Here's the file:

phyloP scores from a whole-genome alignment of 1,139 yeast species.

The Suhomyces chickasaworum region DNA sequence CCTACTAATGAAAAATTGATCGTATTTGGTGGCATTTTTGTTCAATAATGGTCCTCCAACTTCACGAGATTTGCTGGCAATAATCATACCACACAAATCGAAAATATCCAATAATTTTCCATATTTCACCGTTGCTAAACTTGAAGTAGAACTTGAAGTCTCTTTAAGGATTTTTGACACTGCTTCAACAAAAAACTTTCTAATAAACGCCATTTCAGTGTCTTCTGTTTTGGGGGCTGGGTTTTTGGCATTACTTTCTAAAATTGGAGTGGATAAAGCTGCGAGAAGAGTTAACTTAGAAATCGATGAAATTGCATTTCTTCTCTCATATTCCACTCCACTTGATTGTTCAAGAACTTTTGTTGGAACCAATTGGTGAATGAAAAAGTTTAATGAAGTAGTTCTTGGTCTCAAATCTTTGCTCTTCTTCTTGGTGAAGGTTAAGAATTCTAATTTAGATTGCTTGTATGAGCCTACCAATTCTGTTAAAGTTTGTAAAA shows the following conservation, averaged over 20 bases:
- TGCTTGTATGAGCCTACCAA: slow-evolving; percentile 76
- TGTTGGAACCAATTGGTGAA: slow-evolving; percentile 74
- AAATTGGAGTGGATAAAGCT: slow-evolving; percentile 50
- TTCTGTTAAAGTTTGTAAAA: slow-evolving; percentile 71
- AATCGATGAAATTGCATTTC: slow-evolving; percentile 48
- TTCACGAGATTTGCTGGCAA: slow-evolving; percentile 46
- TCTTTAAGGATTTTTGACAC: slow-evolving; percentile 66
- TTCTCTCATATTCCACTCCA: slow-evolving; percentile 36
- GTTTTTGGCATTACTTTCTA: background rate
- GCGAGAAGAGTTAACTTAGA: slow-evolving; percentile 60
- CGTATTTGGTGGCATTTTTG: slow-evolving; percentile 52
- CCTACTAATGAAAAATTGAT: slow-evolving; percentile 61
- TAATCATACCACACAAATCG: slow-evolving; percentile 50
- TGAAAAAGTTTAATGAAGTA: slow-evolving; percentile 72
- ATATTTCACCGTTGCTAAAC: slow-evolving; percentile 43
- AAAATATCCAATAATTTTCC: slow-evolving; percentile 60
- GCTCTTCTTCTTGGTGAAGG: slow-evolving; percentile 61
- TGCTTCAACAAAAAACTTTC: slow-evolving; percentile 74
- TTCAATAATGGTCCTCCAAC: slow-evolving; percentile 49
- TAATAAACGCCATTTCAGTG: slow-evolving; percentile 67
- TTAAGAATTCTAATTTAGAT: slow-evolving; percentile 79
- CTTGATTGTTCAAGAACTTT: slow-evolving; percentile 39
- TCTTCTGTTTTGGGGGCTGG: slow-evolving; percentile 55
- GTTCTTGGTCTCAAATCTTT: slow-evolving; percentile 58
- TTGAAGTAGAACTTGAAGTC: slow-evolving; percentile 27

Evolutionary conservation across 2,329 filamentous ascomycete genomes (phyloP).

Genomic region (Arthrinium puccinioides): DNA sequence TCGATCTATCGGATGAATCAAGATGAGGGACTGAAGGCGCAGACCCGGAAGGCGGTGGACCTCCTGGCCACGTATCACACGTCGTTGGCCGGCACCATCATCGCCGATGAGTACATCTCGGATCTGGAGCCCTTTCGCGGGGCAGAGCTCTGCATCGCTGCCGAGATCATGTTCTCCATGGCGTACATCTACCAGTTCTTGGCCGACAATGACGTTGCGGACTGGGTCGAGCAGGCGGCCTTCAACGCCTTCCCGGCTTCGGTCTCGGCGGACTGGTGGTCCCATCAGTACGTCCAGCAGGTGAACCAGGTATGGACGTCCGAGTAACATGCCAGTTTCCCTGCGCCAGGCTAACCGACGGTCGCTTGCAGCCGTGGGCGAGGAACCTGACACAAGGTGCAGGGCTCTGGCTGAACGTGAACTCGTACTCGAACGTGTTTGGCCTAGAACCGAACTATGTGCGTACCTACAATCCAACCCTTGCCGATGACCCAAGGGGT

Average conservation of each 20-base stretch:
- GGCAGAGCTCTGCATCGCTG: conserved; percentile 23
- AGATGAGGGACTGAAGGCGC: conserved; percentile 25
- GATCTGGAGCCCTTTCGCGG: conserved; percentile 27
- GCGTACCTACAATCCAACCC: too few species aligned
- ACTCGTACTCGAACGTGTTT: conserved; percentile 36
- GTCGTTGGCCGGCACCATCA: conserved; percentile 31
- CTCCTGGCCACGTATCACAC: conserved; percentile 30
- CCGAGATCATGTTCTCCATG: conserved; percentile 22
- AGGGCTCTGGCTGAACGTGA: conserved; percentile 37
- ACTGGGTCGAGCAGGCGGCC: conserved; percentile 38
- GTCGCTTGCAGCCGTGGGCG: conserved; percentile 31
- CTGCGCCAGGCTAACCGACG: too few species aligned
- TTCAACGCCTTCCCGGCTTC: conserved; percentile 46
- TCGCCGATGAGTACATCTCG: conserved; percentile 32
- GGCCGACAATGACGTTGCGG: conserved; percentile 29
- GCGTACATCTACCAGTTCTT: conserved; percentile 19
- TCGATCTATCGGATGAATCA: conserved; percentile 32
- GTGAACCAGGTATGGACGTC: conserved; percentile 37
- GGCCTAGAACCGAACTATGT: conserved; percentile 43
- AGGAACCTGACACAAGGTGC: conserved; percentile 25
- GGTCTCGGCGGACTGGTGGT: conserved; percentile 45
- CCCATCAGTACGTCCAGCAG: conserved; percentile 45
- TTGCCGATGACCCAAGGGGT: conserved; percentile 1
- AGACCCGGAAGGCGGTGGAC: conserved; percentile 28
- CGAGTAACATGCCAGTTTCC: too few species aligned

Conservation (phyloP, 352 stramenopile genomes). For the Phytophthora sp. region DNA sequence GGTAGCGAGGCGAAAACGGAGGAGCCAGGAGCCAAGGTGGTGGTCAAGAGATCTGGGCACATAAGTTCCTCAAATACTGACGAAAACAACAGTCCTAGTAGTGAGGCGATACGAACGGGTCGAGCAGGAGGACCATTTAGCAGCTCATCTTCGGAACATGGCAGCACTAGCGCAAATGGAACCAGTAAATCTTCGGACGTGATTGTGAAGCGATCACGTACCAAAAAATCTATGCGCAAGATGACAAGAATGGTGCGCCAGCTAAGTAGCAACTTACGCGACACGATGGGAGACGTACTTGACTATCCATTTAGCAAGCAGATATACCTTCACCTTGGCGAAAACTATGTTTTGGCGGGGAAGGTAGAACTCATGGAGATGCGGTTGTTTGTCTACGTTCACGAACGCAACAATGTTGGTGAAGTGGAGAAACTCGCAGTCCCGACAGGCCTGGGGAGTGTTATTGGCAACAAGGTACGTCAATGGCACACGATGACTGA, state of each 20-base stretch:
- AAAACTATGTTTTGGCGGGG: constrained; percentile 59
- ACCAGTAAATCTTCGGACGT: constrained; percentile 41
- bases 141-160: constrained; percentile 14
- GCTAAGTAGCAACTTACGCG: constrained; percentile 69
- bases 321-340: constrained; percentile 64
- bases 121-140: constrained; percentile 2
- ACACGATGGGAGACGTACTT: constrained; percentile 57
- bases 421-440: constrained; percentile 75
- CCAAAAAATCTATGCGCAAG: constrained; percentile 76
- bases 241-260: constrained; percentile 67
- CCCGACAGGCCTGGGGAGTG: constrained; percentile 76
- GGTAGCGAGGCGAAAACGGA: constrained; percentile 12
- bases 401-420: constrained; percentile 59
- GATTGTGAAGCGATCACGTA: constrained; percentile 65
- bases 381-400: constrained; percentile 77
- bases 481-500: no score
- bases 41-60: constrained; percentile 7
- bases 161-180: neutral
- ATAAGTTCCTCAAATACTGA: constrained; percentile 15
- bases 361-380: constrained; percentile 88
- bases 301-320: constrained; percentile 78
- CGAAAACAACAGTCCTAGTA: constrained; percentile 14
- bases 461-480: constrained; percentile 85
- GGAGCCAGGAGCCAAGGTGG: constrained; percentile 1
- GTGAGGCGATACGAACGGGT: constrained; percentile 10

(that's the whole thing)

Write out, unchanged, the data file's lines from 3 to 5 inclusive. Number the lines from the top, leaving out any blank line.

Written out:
- TGCTTGTATGAGCCTACCAA: slow-evolving; percentile 76
- TGTTGGAACCAATTGGTGAA: slow-evolving; percentile 74
- AAATTGGAGTGGATAAAGCT: slow-evolving; percentile 50